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Are Angel Investors the Only Way to Startup Heaven?

What are Angel Investors?

Angel investors/venture capitalists are wealthy individuals or financial institutions that provide monetary backing to early-stage businesses. These people usually have entrepreneurial experience and lend both their capital, knowledge and contacts to businesses that are just starting out.

What do they get in return? Shares or equity in the business.

How did Angel Investing Come About?

Evolution can be described as one big domino effect. One thing leads to another and before you know it, what used to be the norm becomes outdated and obsolete. The birth of the World Wide Web in the 90s was the beginning of such a domino. Its effects would change life in ways unfathomable to the human mind.

Trading and entrepreneurship was no longer for the few. The Internet opened the doors to anyone that had the idea, the skills and appetite to start their own business. Whilst the market opened its doors to everyone though, the main barrier to entry remained the same.

Money.

The principal problem to any small business wanting to enter the market has always been cash flow. Having the liquidity to hire people, invest in developing and marketing their product and services.

This is the exact point that angel investing was born. Whether it was through crowdfunding platforms or submitting business plans directly to them, business angels came to the rescue of startups.

The high growth of angel investing has been impressive and the numbers show it’s not slowing down any time soon. An estimated £850m was invested in the UK in 2018, according to a report by the United Kingdom Business Angels Association.

Problems in Paradise?

Whilst Angel Investing is both popular and potentially highly rewarding, the pitfalls and risks are many. Angel investors have a lot of things to consider before taking the plunge to invest in a company. From due diligence and financial projections, to a healthy business plan and an exciting product, the angel investor has a lot to contemplate.

More research from the UKBAA shows that 58% of angel investment deals do not turn out profitable. Not only that, they don’t even return the original investment made by angels. Whilst the principal goal of angel investing is to get the necessary cash that will propel your business to new heights, there’s a lot more that comes with it.

Angel investors typically invest in promising businesses to see their stake increase. Their willingness to give you the money you need shows a high tolerance for risk. What’s usually tied to high risk is the expectation for high returns.

Angel investors enter this game with high expectations about the possible return on investment and that creates a pressure mechanism for startups. Whether that pressure is healthy or unhealthy and whether it actually helps with results or complicates the process, it’s up for discussion.

Another point of contention with raised funding is that a startup’s relationship with the groups of angels does not stop at the financial level. Giving you the money immediately gives the investors a say in decision making, strategy and direction of the company. Each case and each funding scenario differs but investors will want to be included in the business in some shape, way or form.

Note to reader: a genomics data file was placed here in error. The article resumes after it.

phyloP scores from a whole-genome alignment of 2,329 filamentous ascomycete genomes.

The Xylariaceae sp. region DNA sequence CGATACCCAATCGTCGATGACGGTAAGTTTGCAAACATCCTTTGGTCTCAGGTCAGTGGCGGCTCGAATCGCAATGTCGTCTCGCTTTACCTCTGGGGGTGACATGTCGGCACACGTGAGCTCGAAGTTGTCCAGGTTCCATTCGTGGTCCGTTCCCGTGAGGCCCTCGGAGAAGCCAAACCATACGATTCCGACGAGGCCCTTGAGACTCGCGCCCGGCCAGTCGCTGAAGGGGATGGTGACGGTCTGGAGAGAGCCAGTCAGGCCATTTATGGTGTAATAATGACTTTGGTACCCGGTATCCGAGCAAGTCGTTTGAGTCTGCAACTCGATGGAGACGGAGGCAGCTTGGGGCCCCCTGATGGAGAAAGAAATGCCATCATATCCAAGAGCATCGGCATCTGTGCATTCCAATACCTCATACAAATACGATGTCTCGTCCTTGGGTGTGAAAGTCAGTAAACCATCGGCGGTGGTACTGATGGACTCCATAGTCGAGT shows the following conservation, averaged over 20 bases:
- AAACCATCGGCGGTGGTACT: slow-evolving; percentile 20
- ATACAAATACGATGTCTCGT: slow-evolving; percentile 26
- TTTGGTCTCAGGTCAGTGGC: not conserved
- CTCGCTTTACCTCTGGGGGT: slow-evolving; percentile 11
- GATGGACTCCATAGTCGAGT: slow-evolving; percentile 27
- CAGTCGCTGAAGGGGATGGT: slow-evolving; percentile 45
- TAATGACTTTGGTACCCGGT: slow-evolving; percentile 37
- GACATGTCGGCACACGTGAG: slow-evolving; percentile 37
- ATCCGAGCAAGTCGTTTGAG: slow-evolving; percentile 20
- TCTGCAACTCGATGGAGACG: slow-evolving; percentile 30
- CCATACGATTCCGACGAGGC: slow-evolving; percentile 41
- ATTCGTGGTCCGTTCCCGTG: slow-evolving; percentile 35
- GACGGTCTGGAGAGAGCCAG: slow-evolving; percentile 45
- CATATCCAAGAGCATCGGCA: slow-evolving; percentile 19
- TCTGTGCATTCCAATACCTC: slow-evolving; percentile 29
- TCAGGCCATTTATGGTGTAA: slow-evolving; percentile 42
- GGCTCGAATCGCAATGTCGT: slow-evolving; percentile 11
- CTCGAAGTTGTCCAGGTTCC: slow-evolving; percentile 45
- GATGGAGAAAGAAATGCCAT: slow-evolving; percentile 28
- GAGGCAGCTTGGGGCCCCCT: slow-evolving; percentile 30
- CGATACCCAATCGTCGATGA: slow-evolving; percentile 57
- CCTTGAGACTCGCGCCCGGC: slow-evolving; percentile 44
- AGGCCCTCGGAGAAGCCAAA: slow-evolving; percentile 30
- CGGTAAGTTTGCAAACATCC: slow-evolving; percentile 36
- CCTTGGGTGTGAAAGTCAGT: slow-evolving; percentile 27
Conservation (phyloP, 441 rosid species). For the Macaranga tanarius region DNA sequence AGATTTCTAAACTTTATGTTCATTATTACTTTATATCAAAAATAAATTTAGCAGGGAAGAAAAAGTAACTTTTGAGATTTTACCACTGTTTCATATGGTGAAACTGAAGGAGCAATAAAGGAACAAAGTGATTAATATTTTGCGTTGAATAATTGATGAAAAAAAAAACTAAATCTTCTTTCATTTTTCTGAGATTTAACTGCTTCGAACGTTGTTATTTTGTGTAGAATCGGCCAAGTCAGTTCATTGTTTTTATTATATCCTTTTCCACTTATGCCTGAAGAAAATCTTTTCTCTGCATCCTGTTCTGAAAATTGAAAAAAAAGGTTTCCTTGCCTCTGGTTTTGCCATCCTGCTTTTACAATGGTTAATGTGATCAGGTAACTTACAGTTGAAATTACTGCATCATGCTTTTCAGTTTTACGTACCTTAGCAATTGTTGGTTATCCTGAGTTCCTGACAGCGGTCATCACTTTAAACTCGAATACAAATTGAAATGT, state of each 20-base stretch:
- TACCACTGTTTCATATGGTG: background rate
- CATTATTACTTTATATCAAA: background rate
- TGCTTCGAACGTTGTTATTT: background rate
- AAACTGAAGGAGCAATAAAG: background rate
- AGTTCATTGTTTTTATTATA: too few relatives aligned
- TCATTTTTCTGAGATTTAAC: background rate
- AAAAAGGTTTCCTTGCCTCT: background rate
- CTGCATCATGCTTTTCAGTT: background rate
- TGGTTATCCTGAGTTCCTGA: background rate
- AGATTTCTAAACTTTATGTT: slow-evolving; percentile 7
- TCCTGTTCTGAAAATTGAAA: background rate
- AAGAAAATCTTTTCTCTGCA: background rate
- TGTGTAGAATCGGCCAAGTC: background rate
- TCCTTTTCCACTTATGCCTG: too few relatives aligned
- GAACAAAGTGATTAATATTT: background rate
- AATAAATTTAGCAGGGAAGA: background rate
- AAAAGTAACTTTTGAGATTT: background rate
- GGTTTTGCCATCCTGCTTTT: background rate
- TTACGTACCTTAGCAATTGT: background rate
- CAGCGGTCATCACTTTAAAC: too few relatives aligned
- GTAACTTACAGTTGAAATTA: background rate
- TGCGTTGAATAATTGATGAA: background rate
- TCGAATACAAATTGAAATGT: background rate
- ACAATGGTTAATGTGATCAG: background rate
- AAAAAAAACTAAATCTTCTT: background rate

This blog post explores the beginnings and downfalls of angel investors and the alternative investment methods for startups.

If Not Angel Investing, Then What?

The avenues for gathering money for early stage businesses are not limited to angel investing. As discussed before, angel investing came about as an answer to the developing internet culture and the sudden climax of entrepreneurship. Gathering venture capital funds is only one option of a much wider investment network  that can turn startups to experienced businesses.

Syndicates

A syndicate is a group of investors that put their funds and resources towards the same project. Unlike the typical angel investing route, syndicates are a more viable solution for small businesses as it is much easier to secure an amount of money from a larger group of people.

Furthermore, syndicates allow your business to gather intelligence, advice and contacts from a pool of experienced investors rather than a single person. That in itself is a filtering process for ideas and a way to look at problems and challenges from various angles.

Bartering

Bartering is probably the oldest trading technique in the book and it might understandably sound archaic for the era we live in. Bear with us though because you’ll find that this blast from the past might actually offer some viable solutions. The idea here is to exchange products/services for products/services.

Let’s say that your company provides air-conditioning systems and is in great need of promotion and marketing. Why not approach a marketing agency and offer to install and maintain a new air conditioning system for their offices whilst they take on your marketing plan? This might not sound like investing to you but trade-in-kind will save a large chunk of your cash. Your budget can then be reinvested in other areas of the company.

Crowdfunding

Crowdfunding has a track record of success with small businesses. The model here works on funding-to-reward basis with people that decide to invest in a project, receiving a product or service from the business, once the investment mark is reached. The most well known platforms for this investment type are Kickstarter, Indiegogo, and others. Obviously, this type of funding calls for very specific projects and is not an immediate match for all types of businesses.


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